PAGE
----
Private investigators probing the murder of American woman Annie McCarrick in Ireland in 1993 believe they have identified a suspect responsible for her murder. 

Michael Griffith, a New York-based lawyer hired by the McCarrick family in the 1990s to assist with the investigation, and Kenneth Strange, an ex-FBI agent, believe that they have uncovered new evidence which could potentially lead to a breakthrough in the 27-year-old case. 

Annie McCarrick vanished without a trace on March 26, 1993, and was last seen in the Wicklow town of Enniskerry. She is presumed murdered, but the trail has gone cold. 

Now, however, investigators are hopeful that they have finally cracked the case. 

Griffith traveled to Dublin earlier in September to meet with members of An Garda Síochána about the investigation and said that the meeting was positive. 

"We spent almost two hours talking about the case and we have agreed to share information," Griffith told the Irish Independent. 

Griffith said that he is hopeful he can finally get justice for the McCarrick family after a number of people contacted him and Strange about the case following an appeal for information. 

While almost all information led to dead ends, information from one source appears to be the key to cracking the case, Griffith said. 

"In the case of this person, the details provided could lead to the breakthrough we need. They gave specifics relating to one individual that warrants careful investigation." 

Griffith said that he couldn't go into specifics about the information but said that the witness's account tied in with information provided by a separate witness. 

Griffith said that the second witness did not formerly give evidence to the gardaí at the time of McCarrick's disappearance, but he believes that her evidence is more important than originally thought.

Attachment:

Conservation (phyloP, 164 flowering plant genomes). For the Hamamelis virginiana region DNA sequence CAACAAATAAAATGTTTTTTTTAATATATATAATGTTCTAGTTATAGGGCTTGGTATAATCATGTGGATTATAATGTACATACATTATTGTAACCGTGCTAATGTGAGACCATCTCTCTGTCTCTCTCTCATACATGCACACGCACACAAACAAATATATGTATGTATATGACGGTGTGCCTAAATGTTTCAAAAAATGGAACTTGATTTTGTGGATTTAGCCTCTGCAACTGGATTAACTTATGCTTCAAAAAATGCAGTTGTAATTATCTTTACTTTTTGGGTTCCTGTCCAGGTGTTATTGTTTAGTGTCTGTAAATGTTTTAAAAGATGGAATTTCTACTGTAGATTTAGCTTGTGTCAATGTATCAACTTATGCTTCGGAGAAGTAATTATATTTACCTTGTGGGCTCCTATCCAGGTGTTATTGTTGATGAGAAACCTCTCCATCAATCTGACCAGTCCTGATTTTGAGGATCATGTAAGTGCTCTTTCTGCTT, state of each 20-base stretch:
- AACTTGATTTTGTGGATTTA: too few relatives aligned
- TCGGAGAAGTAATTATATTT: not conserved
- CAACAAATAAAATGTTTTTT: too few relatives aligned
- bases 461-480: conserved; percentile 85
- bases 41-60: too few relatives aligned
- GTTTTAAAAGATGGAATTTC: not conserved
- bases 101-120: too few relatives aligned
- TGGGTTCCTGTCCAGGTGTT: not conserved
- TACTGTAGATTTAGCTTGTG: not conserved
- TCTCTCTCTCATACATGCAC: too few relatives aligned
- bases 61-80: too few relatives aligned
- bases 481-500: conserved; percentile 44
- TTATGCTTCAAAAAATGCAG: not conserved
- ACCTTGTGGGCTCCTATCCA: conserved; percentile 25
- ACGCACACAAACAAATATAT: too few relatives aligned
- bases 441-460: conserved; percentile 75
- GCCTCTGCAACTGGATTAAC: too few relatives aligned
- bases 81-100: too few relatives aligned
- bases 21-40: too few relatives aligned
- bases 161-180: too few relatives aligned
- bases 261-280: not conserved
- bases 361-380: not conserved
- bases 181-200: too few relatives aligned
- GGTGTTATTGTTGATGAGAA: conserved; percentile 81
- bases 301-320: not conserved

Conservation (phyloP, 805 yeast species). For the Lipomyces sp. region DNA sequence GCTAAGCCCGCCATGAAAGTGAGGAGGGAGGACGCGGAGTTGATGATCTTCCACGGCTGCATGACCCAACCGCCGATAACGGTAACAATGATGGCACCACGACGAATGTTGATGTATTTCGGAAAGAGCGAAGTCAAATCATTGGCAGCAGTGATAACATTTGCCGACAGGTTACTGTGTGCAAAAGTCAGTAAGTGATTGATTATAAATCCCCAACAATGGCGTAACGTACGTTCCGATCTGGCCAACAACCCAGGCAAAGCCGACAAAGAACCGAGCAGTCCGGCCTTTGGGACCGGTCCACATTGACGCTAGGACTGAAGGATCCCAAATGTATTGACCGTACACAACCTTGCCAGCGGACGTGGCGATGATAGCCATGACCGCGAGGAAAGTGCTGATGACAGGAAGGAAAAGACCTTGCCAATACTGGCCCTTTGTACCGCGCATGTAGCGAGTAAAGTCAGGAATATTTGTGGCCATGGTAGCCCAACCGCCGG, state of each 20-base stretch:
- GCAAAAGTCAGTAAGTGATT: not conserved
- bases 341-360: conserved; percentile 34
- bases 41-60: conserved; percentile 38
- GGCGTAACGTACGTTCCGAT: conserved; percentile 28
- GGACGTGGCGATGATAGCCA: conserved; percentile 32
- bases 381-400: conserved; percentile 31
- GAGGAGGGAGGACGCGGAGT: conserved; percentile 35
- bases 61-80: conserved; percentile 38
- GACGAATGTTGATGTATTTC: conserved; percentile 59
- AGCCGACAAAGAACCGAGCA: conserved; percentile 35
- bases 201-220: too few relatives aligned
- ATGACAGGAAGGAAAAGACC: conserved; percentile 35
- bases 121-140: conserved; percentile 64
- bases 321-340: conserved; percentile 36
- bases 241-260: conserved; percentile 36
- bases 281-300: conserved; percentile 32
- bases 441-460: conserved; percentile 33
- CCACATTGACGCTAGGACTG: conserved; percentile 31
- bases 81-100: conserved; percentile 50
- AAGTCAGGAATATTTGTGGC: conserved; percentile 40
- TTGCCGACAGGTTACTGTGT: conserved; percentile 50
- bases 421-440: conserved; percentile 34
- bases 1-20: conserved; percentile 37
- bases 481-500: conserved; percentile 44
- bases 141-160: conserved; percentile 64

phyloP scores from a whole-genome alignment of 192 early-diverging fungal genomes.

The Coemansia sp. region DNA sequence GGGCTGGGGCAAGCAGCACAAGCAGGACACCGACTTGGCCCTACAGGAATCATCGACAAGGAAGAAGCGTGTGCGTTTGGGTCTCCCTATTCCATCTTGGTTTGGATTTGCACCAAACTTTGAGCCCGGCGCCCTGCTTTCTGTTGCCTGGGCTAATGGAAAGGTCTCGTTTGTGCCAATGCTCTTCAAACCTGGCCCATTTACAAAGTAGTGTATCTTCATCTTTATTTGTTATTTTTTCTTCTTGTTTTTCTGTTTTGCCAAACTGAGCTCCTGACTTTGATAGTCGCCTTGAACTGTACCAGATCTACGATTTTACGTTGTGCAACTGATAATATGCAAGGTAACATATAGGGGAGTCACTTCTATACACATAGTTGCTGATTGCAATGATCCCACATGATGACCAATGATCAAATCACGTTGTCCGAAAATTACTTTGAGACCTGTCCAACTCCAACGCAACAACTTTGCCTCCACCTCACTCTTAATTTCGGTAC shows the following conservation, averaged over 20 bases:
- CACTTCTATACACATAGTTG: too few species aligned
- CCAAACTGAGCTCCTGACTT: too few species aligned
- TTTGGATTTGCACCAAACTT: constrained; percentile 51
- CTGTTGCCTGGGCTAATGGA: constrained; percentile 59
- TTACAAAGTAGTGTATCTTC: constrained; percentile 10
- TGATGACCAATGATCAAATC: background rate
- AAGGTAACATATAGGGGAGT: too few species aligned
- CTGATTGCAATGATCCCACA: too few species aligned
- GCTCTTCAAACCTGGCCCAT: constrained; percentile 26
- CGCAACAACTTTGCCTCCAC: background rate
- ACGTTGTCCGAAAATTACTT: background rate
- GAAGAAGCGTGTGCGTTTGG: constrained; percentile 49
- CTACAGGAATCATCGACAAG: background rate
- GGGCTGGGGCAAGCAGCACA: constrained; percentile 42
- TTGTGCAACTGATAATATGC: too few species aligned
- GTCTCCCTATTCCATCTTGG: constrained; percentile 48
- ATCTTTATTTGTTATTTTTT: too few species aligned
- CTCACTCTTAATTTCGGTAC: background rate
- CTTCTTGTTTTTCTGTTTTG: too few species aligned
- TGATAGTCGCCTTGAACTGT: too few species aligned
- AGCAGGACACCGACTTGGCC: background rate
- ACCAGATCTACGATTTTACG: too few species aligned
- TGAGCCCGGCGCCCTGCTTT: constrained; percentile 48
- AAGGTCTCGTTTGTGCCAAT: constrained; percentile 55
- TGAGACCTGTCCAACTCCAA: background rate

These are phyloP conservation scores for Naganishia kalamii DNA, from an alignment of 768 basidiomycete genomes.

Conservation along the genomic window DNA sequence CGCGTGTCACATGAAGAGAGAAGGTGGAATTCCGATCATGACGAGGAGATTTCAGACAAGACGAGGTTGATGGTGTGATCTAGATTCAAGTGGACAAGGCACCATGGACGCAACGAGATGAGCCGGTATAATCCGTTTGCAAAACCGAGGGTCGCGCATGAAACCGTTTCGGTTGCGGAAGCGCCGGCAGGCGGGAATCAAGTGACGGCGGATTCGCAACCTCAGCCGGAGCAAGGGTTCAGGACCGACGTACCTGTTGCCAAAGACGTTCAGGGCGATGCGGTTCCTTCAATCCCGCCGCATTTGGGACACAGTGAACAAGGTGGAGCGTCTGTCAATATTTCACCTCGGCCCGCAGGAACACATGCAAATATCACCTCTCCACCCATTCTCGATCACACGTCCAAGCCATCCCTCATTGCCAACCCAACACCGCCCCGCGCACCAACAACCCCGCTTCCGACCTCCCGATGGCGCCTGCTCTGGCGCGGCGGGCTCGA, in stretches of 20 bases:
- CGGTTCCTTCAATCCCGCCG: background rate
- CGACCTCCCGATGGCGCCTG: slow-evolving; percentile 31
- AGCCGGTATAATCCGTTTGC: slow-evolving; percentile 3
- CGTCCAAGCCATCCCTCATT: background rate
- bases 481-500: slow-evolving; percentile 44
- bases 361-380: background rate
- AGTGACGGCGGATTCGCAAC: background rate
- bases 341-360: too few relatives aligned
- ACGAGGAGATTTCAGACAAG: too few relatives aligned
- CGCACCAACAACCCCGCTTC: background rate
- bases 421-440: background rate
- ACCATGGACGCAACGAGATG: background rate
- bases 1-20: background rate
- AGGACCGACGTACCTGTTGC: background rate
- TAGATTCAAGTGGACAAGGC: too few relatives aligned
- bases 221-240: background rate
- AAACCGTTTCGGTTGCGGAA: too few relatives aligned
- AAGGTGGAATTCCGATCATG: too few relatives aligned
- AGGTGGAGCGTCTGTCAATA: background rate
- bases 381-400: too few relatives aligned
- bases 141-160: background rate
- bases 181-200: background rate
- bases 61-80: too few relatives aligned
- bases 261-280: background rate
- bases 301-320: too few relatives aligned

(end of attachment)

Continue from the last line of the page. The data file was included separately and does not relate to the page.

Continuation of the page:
A woman named Margaret Wogan, who has since died, is believed to have seen McCarrick with a man in a cafe in Enniskerry on the day of her disappearance. 

Wogan, who worked in Poppies Cafe in Enniskerry, told gardaí at the time that she saw a man approach McCarrick in the cafe and offer to buy her a slice of cake. 

Read more: New effort to solve mystery of missing Irish American Annie McCarrick in Ireland

She never gave a formal statement about the incident but told her daughter about what she saw. Now, the team of private investigators thinks that this piece of information could be crucial to solving the mystery of McCarrick's murder. 

"The pieces of the puzzle are slowly coming together," Griffith said. 

He said that the investigators were now focused on one particular suspect and urged anyone with information to get in touch. 

The American team of investigators is also working with Brian McCarthy, an Irish-based private investigator who was hired by the McCarricks when their daughter went missing. 

Griffith and his team are also working with John Covell, Annie McCarrick's uncle, to help bring closure to the McCarrick family. 

Annie McCarrick's father John died in 2009 with no idea of what happened to his daughter. 

McCarrick's disappearance was highly-publicized and she was the first of eight women to vanish in the Leinster area in the 1990s in a series of attacks that were thought to be connected. She was last seen taking a bus to Enniskerry in County Wicklow on March 26, 1993, and disappeared close to where Larry Murphy lived at the time. 

Murphy, who was later convicted of rape, was one of the chief suspects in her disappearance and was a person of interest in all seven other disappearances. 

Read more: FBI to travel to Ireland in bid to solve disappearance of Annie McCarrick in 1993